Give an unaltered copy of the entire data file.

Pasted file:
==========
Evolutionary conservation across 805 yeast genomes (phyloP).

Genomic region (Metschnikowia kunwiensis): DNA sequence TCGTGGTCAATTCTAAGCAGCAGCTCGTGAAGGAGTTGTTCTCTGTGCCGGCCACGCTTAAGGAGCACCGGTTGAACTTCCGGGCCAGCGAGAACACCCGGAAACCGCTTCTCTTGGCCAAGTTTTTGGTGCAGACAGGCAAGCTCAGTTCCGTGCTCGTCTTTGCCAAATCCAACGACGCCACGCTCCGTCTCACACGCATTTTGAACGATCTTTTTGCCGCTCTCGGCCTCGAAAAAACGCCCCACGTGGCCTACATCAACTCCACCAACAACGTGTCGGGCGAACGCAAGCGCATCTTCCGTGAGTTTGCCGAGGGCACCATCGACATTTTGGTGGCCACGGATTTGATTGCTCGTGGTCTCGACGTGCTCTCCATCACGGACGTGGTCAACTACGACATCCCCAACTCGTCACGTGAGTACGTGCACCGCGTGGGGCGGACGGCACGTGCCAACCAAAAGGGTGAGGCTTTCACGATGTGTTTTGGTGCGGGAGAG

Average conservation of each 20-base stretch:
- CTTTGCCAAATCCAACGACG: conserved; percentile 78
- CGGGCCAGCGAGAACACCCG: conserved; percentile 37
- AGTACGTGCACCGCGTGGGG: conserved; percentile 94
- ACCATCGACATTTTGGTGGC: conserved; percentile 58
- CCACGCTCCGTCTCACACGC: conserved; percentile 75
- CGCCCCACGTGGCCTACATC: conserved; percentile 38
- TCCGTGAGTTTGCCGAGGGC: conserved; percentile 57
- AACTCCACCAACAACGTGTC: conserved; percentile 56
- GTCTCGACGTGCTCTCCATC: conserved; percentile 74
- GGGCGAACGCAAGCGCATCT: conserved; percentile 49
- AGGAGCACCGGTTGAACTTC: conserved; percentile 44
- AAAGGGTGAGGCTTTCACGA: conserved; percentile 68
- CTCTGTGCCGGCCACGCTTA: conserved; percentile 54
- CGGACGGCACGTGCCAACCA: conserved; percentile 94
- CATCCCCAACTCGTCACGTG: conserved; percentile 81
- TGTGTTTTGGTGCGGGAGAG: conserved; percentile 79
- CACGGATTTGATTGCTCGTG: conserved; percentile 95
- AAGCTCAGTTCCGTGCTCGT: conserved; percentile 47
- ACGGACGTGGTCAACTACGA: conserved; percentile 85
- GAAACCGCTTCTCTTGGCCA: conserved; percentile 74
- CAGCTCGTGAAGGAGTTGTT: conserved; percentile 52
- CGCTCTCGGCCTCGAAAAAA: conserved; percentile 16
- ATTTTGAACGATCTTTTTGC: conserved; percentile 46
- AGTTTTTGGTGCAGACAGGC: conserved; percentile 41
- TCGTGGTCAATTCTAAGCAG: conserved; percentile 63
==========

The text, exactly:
Evolutionary conservation across 805 yeast genomes (phyloP).

Genomic region (Metschnikowia kunwiensis): DNA sequence TCGTGGTCAATTCTAAGCAGCAGCTCGTGAAGGAGTTGTTCTCTGTGCCGGCCACGCTTAAGGAGCACCGGTTGAACTTCCGGGCCAGCGAGAACACCCGGAAACCGCTTCTCTTGGCCAAGTTTTTGGTGCAGACAGGCAAGCTCAGTTCCGTGCTCGTCTTTGCCAAATCCAACGACGCCACGCTCCGTCTCACACGCATTTTGAACGATCTTTTTGCCGCTCTCGGCCTCGAAAAAACGCCCCACGTGGCCTACATCAACTCCACCAACAACGTGTCGGGCGAACGCAAGCGCATCTTCCGTGAGTTTGCCGAGGGCACCATCGACATTTTGGTGGCCACGGATTTGATTGCTCGTGGTCTCGACGTGCTCTCCATCACGGACGTGGTCAACTACGACATCCCCAACTCGTCACGTGAGTACGTGCACCGCGTGGGGCGGACGGCACGTGCCAACCAAAAGGGTGAGGCTTTCACGATGTGTTTTGGTGCGGGAGAG

Average conservation of each 20-base stretch:
- CTTTGCCAAATCCAACGACG: conserved; percentile 78
- CGGGCCAGCGAGAACACCCG: conserved; percentile 37
- AGTACGTGCACCGCGTGGGG: conserved; percentile 94
- ACCATCGACATTTTGGTGGC: conserved; percentile 58
- CCACGCTCCGTCTCACACGC: conserved; percentile 75
- CGCCCCACGTGGCCTACATC: conserved; percentile 38
- TCCGTGAGTTTGCCGAGGGC: conserved; percentile 57
- AACTCCACCAACAACGTGTC: conserved; percentile 56
- GTCTCGACGTGCTCTCCATC: conserved; percentile 74
- GGGCGAACGCAAGCGCATCT: conserved; percentile 49
- AGGAGCACCGGTTGAACTTC: conserved; percentile 44
- AAAGGGTGAGGCTTTCACGA: conserved; percentile 68
- CTCTGTGCCGGCCACGCTTA: conserved; percentile 54
- CGGACGGCACGTGCCAACCA: conserved; percentile 94
- CATCCCCAACTCGTCACGTG: conserved; percentile 81
- TGTGTTTTGGTGCGGGAGAG: conserved; percentile 79
- CACGGATTTGATTGCTCGTG: conserved; percentile 95
- AAGCTCAGTTCCGTGCTCGT: conserved; percentile 47
- ACGGACGTGGTCAACTACGA: conserved; percentile 85
- GAAACCGCTTCTCTTGGCCA: conserved; percentile 74
- CAGCTCGTGAAGGAGTTGTT: conserved; percentile 52
- CGCTCTCGGCCTCGAAAAAA: conserved; percentile 16
- ATTTTGAACGATCTTTTTGC: conserved; percentile 46
- AGTTTTTGGTGCAGACAGGC: conserved; percentile 41
- TCGTGGTCAATTCTAAGCAG: conserved; percentile 63